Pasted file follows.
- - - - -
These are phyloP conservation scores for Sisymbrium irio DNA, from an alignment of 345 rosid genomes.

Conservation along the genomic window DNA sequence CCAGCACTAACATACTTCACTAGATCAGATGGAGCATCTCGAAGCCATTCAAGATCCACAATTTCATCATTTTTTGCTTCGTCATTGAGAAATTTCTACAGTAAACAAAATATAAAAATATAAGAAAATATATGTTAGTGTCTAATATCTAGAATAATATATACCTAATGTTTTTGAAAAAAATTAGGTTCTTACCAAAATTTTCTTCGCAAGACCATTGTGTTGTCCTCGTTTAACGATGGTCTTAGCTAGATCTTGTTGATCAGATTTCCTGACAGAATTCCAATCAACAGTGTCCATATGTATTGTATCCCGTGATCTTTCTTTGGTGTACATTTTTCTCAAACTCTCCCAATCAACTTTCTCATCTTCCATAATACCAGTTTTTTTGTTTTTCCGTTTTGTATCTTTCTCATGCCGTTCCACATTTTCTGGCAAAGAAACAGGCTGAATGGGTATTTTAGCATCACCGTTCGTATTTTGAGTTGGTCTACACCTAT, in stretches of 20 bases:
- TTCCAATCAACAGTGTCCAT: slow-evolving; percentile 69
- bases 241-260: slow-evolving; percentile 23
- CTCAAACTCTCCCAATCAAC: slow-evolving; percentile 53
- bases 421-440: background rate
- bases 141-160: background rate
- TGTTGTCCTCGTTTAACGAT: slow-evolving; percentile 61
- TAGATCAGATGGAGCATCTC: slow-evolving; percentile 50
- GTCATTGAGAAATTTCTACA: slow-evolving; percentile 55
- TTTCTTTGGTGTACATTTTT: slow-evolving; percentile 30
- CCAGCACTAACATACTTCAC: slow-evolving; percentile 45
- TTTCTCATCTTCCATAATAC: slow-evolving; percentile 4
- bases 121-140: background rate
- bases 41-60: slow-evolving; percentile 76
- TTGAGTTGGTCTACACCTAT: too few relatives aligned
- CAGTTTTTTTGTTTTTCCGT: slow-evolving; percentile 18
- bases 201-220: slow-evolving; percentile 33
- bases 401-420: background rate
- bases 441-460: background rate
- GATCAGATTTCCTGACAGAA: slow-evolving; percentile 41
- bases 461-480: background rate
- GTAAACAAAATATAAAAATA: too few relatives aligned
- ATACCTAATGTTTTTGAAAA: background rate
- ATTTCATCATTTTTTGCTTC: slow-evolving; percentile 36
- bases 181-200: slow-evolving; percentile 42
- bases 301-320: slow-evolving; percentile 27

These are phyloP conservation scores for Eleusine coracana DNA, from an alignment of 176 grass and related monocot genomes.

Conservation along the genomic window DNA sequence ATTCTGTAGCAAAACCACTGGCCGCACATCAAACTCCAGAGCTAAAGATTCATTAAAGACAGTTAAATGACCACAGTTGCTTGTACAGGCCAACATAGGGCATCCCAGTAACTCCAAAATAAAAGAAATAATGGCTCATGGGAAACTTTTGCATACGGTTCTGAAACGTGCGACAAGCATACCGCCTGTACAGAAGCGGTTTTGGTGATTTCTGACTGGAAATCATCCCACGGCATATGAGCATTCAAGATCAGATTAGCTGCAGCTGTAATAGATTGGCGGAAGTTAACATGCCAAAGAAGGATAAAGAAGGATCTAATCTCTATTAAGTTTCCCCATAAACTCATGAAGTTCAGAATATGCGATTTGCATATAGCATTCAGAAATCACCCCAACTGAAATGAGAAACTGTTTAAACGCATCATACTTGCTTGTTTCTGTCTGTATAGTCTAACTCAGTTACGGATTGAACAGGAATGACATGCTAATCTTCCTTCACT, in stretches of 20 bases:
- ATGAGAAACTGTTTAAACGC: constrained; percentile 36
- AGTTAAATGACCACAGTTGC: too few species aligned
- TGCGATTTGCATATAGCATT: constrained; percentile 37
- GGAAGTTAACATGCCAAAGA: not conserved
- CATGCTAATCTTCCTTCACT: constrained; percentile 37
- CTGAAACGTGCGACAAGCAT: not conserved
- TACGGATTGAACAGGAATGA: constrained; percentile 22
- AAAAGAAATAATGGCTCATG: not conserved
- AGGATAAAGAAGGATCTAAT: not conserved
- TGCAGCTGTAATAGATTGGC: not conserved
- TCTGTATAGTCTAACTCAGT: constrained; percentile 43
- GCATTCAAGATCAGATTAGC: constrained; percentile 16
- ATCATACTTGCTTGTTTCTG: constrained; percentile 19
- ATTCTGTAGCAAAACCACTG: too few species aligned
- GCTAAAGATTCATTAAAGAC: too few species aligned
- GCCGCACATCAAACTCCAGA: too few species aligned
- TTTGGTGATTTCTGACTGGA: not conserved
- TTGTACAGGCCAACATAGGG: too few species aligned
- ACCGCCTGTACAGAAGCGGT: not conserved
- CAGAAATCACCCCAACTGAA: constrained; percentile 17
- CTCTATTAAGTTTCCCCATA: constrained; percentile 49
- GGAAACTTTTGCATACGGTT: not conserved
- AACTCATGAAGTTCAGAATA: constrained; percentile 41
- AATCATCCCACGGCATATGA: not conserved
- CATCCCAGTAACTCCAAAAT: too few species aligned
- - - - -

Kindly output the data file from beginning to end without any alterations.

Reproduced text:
These are phyloP conservation scores for Sisymbrium irio DNA, from an alignment of 345 rosid genomes.

Conservation along the genomic window DNA sequence CCAGCACTAACATACTTCACTAGATCAGATGGAGCATCTCGAAGCCATTCAAGATCCACAATTTCATCATTTTTTGCTTCGTCATTGAGAAATTTCTACAGTAAACAAAATATAAAAATATAAGAAAATATATGTTAGTGTCTAATATCTAGAATAATATATACCTAATGTTTTTGAAAAAAATTAGGTTCTTACCAAAATTTTCTTCGCAAGACCATTGTGTTGTCCTCGTTTAACGATGGTCTTAGCTAGATCTTGTTGATCAGATTTCCTGACAGAATTCCAATCAACAGTGTCCATATGTATTGTATCCCGTGATCTTTCTTTGGTGTACATTTTTCTCAAACTCTCCCAATCAACTTTCTCATCTTCCATAATACCAGTTTTTTTGTTTTTCCGTTTTGTATCTTTCTCATGCCGTTCCACATTTTCTGGCAAAGAAACAGGCTGAATGGGTATTTTAGCATCACCGTTCGTATTTTGAGTTGGTCTACACCTAT, in stretches of 20 bases:
- TTCCAATCAACAGTGTCCAT: slow-evolving; percentile 69
- bases 241-260: slow-evolving; percentile 23
- CTCAAACTCTCCCAATCAAC: slow-evolving; percentile 53
- bases 421-440: background rate
- bases 141-160: background rate
- TGTTGTCCTCGTTTAACGAT: slow-evolving; percentile 61
- TAGATCAGATGGAGCATCTC: slow-evolving; percentile 50
- GTCATTGAGAAATTTCTACA: slow-evolving; percentile 55
- TTTCTTTGGTGTACATTTTT: slow-evolving; percentile 30
- CCAGCACTAACATACTTCAC: slow-evolving; percentile 45
- TTTCTCATCTTCCATAATAC: slow-evolving; percentile 4
- bases 121-140: background rate
- bases 41-60: slow-evolving; percentile 76
- TTGAGTTGGTCTACACCTAT: too few relatives aligned
- CAGTTTTTTTGTTTTTCCGT: slow-evolving; percentile 18
- bases 201-220: slow-evolving; percentile 33
- bases 401-420: background rate
- bases 441-460: background rate
- GATCAGATTTCCTGACAGAA: slow-evolving; percentile 41
- bases 461-480: background rate
- GTAAACAAAATATAAAAATA: too few relatives aligned
- ATACCTAATGTTTTTGAAAA: background rate
- ATTTCATCATTTTTTGCTTC: slow-evolving; percentile 36
- bases 181-200: slow-evolving; percentile 42
- bases 301-320: slow-evolving; percentile 27

These are phyloP conservation scores for Eleusine coracana DNA, from an alignment of 176 grass and related monocot genomes.

Conservation along the genomic window DNA sequence ATTCTGTAGCAAAACCACTGGCCGCACATCAAACTCCAGAGCTAAAGATTCATTAAAGACAGTTAAATGACCACAGTTGCTTGTACAGGCCAACATAGGGCATCCCAGTAACTCCAAAATAAAAGAAATAATGGCTCATGGGAAACTTTTGCATACGGTTCTGAAACGTGCGACAAGCATACCGCCTGTACAGAAGCGGTTTTGGTGATTTCTGACTGGAAATCATCCCACGGCATATGAGCATTCAAGATCAGATTAGCTGCAGCTGTAATAGATTGGCGGAAGTTAACATGCCAAAGAAGGATAAAGAAGGATCTAATCTCTATTAAGTTTCCCCATAAACTCATGAAGTTCAGAATATGCGATTTGCATATAGCATTCAGAAATCACCCCAACTGAAATGAGAAACTGTTTAAACGCATCATACTTGCTTGTTTCTGTCTGTATAGTCTAACTCAGTTACGGATTGAACAGGAATGACATGCTAATCTTCCTTCACT, in stretches of 20 bases:
- ATGAGAAACTGTTTAAACGC: constrained; percentile 36
- AGTTAAATGACCACAGTTGC: too few species aligned
- TGCGATTTGCATATAGCATT: constrained; percentile 37
- GGAAGTTAACATGCCAAAGA: not conserved
- CATGCTAATCTTCCTTCACT: constrained; percentile 37
- CTGAAACGTGCGACAAGCAT: not conserved
- TACGGATTGAACAGGAATGA: constrained; percentile 22
- AAAAGAAATAATGGCTCATG: not conserved
- AGGATAAAGAAGGATCTAAT: not conserved
- TGCAGCTGTAATAGATTGGC: not conserved
- TCTGTATAGTCTAACTCAGT: constrained; percentile 43
- GCATTCAAGATCAGATTAGC: constrained; percentile 16
- ATCATACTTGCTTGTTTCTG: constrained; percentile 19
- ATTCTGTAGCAAAACCACTG: too few species aligned
- GCTAAAGATTCATTAAAGAC: too few species aligned
- GCCGCACATCAAACTCCAGA: too few species aligned
- TTTGGTGATTTCTGACTGGA: not conserved
- TTGTACAGGCCAACATAGGG: too few species aligned
- ACCGCCTGTACAGAAGCGGT: not conserved
- CAGAAATCACCCCAACTGAA: constrained; percentile 17
- CTCTATTAAGTTTCCCCATA: constrained; percentile 49
- GGAAACTTTTGCATACGGTT: not conserved
- AACTCATGAAGTTCAGAATA: constrained; percentile 41
- AATCATCCCACGGCATATGA: not conserved
- CATCCCAGTAACTCCAAAAT: too few species aligned